Shedonism might be a made-up word, but the culture and events that revolve around it are a grand reality. Since launching in 2005 the “sinful women’s weekend and hotel takeover” has turned Las Vegas into a lesbian destination, at least for a few days. This year’s main event takes place September 17-21 at SLS (ShedonismVegas.com), and features such talent as DJs Alie Layus, Angie Vee and C.L.A. We chatted with Shedonism’s founder and “executioner” Lisa Pittman about the event’s history and future.
“Hedonism” is in the dictionary, but “shedonism” is not. What is it exactly?
I was driving in my car in Las Vegas and putting a bunch of words together. I remember thinking, “I want [this event] to be something that people will remember—something that’ll encompass the Vegas experience and make it liberating for the LGBT community.” I wanted to bring something they’ve never seen before—not in Vegas, at least. The concept of Shedonism is to have the Las Vegas experience and make it enjoyable for women, but for the lesbian travelers specifically. Vegas is an amazing place but it’s geared toward the mainstream, even though everybody has a great time. [As] women, you go out, and you don’t really have that great of a time because guys are holding onto you, or you might not be interested in talent, or other factors. Basically, my whole concept is to carve a niche in the city I love—the city I’m from—and give that to the gay and lesbian community so they can experience Vegas—their best Vegas.
What’s is the role of the “executioner”?
I make it all happen. The [Shedonism] concept happened a long time ago. I took it to other cities. [I remember] in the early 2000s, I was trying to hold an event at Hard Rock Hotel, and I was laughed at. They said, “Listen, we’re at 90 percent occupancy all year long. We’re not gonna put our current clients in jeopardy if these aren’t A-list clients.” Ever since that day, I told myself, “This is gonna happen. It might take awhile, but it’s gonna happen.” Las Vegas continued to grow, which created more available spaces for me to take my business. Then the recession hit, which, in reality, opened up so many doors. Businesses became hungry for anything and everything, including gays. So the [gay] events entered the Strip—the Cosmopolitan, SLS and eventually the Hard Rock after a decade. Now it’s widespread. Gays are trending!
How has Shedonism changed since 2005?
It’s definitely gotten bigger. Shedonism changes every year, and that’s part of the beauty of it. You can go to a party that’s the same thing every year. Like in Miami, you’ll stay in the same hotel and dance on the same beach. But this is Las Vegas. The concept changes with the city, and there’s always potential for new venues, new hotels and great spaces.
What else have you been up to?
I do Marquee in the Cosmopolitan, Sayers Club in SLS and other weekly Vegas residencies. I also travel. I’ve played national Pride events and festivals. Shedonism is a different animal than when it was born, because of all the things going on in my [DJ] career. I want it to be the biggest party for all lesbians in the biggest party city.
Are you trying to focus on your career as a gay DJ or mainstream DJ?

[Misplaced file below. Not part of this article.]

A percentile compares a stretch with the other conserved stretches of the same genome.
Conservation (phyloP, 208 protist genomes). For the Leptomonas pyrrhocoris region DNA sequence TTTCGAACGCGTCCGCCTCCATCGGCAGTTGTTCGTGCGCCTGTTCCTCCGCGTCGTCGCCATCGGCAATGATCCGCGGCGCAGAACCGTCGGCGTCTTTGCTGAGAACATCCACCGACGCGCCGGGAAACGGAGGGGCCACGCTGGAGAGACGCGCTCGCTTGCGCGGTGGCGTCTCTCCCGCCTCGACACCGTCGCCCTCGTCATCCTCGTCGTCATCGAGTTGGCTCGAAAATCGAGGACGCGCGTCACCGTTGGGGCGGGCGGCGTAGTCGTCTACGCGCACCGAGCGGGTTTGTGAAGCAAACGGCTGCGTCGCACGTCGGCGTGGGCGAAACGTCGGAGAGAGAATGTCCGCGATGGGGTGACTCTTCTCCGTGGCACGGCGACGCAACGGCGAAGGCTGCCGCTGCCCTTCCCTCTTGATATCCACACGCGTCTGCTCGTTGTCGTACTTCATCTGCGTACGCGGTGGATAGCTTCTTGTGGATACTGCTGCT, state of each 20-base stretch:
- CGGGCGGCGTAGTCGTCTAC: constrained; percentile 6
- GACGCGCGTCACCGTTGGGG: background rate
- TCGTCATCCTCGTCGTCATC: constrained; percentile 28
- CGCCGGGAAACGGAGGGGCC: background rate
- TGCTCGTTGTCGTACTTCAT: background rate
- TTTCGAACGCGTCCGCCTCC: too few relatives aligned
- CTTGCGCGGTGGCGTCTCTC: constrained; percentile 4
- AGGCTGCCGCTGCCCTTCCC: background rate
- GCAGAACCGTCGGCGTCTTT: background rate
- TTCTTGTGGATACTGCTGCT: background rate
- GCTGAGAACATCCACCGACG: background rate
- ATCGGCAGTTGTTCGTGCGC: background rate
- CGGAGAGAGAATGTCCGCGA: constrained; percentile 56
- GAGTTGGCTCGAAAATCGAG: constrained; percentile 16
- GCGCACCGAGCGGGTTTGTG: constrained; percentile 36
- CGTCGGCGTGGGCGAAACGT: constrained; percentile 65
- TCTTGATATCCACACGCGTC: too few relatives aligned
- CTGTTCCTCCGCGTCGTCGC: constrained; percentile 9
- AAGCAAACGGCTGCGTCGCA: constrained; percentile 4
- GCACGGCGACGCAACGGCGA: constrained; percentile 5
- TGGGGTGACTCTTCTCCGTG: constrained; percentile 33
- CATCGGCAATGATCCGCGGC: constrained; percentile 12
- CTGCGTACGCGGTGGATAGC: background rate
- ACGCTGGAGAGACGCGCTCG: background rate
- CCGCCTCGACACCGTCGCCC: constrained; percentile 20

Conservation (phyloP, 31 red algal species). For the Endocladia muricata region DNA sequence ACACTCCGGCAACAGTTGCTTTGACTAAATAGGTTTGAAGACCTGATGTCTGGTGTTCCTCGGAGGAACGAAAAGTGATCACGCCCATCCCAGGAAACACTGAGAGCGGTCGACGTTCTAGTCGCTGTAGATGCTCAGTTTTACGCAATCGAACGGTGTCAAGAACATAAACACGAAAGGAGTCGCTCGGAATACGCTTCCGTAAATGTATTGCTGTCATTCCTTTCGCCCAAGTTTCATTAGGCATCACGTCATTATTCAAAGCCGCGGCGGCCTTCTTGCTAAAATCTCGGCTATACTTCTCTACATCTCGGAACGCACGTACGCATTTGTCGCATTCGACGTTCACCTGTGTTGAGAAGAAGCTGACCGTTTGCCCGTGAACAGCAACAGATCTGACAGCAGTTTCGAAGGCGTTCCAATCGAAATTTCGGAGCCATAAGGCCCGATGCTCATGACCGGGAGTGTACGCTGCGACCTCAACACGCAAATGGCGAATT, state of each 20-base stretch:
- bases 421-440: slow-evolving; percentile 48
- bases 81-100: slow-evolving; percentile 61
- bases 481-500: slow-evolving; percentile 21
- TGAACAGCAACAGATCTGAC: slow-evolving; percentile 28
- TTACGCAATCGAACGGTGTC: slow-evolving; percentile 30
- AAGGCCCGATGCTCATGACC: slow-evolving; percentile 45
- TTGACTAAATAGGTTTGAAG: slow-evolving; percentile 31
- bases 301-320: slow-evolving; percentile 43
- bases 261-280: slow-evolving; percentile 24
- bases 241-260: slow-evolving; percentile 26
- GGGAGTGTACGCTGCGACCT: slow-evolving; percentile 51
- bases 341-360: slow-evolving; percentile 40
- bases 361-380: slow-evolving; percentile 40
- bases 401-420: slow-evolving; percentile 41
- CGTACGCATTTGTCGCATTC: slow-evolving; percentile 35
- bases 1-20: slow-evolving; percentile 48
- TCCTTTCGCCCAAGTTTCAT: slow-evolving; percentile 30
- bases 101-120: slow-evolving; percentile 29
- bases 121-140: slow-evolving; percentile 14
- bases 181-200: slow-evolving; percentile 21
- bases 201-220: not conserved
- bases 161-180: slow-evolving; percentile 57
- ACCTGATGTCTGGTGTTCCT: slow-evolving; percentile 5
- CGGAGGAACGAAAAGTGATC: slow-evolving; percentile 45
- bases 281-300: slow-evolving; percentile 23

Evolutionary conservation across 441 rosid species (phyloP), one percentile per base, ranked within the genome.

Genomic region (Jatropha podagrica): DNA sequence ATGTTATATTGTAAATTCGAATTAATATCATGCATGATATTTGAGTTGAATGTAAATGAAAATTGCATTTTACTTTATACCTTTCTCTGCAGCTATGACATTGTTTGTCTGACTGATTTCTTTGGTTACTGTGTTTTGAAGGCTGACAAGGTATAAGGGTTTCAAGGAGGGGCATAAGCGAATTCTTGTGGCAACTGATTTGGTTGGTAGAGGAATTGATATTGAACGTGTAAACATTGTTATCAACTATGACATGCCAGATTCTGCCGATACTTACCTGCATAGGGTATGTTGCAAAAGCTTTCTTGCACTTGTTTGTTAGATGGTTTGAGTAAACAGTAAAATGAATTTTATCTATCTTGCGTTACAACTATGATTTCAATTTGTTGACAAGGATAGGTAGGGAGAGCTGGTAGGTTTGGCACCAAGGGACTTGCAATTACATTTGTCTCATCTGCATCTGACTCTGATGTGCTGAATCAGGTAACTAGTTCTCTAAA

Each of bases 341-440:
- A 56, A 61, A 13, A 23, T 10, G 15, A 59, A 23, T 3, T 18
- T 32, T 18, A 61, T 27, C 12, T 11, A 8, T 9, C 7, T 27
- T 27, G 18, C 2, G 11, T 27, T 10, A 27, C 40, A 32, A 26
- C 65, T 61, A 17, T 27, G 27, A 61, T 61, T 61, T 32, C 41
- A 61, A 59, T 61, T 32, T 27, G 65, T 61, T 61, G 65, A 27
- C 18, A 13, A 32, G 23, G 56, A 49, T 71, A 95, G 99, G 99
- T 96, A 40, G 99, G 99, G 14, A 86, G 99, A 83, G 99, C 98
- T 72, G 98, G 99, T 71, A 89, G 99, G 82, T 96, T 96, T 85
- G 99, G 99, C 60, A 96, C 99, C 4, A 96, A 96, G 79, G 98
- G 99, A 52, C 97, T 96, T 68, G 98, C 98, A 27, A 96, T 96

I’ve never identified as a gay DJ. Studio 54 was my first residency. Then I went to Tao, the Palms and then Marquee. Now I stay with Tao Group. I do gay events here and there, but I was always a mainstream DJ.
What differences do you see between the two?
The crowds are different in terms of energy. The room changes with the kinds of energy the crowds bring—a roomful of guys or a roomful of industry people is vastly different from a roomful of girls or an 18-and-up crowd. Industry crowds and guys aren’t so energetic. Lesbian clubs, in particular, are different. It’s all women in the room, and the energy is different. But it differs from place to place, venue to venue and city to city.
What were some of your favorite Shedonism moments from years past?
I love when it’s over! I swear to God— it’s like delivering a baby. There’s preparation, and when you finally have the “baby,” you feel a sense of relief. But really, with everything in life, you face a series of successes and failures, and you remember every part and detail. You take those, move on and create bigger and better events with the goal being “don’t make the same mistake twice.” There are so many moving parts in Shedonism, with all of its people, events, entertainers and crowds.
What can we expect this year?
This might just be one of the best years. It’s being held at a brand-new, beautiful hotel on the Strip with a ton of amenities. That’s never happened before, and I think girls are really gonna like it. With gay bars, there’s an evolution—they always come from successful bars that have failed, then they eventually become gay bars. They’re kinda like the little sisters or brothers of other bars in that they’re a niche market. Shedonism used to be that way, but it’s not like that anymore; we’re no longer having [the parties] in hand-me-down spaces, like the gay community is accustomed to. We’re having it at the best venue, and getting the best people in the business. It’s a whole different level.
What about in the future?
The goal of Shedonism is to take over a main hotel in Las Vegas—every single room. We want that many people to know our name and our event. It’ll be its own gay city—its own world—for the weekend.
Where would you like to see it happen?
I’m a big fan of Hard Rock Hotel. It’s got its own scene that embodies what our event is. We’re rebels—we don’t necessarily fit into society as a whole. We’re fighting for our space and our place just to have a great time. I’d like to eventually have it at the Delano, Mandalay Bay or MGM, but it’ll always be annual—never more than once a year. Right now we’re just building and going with the flow. I’m just here to develop it and letting the rest happen.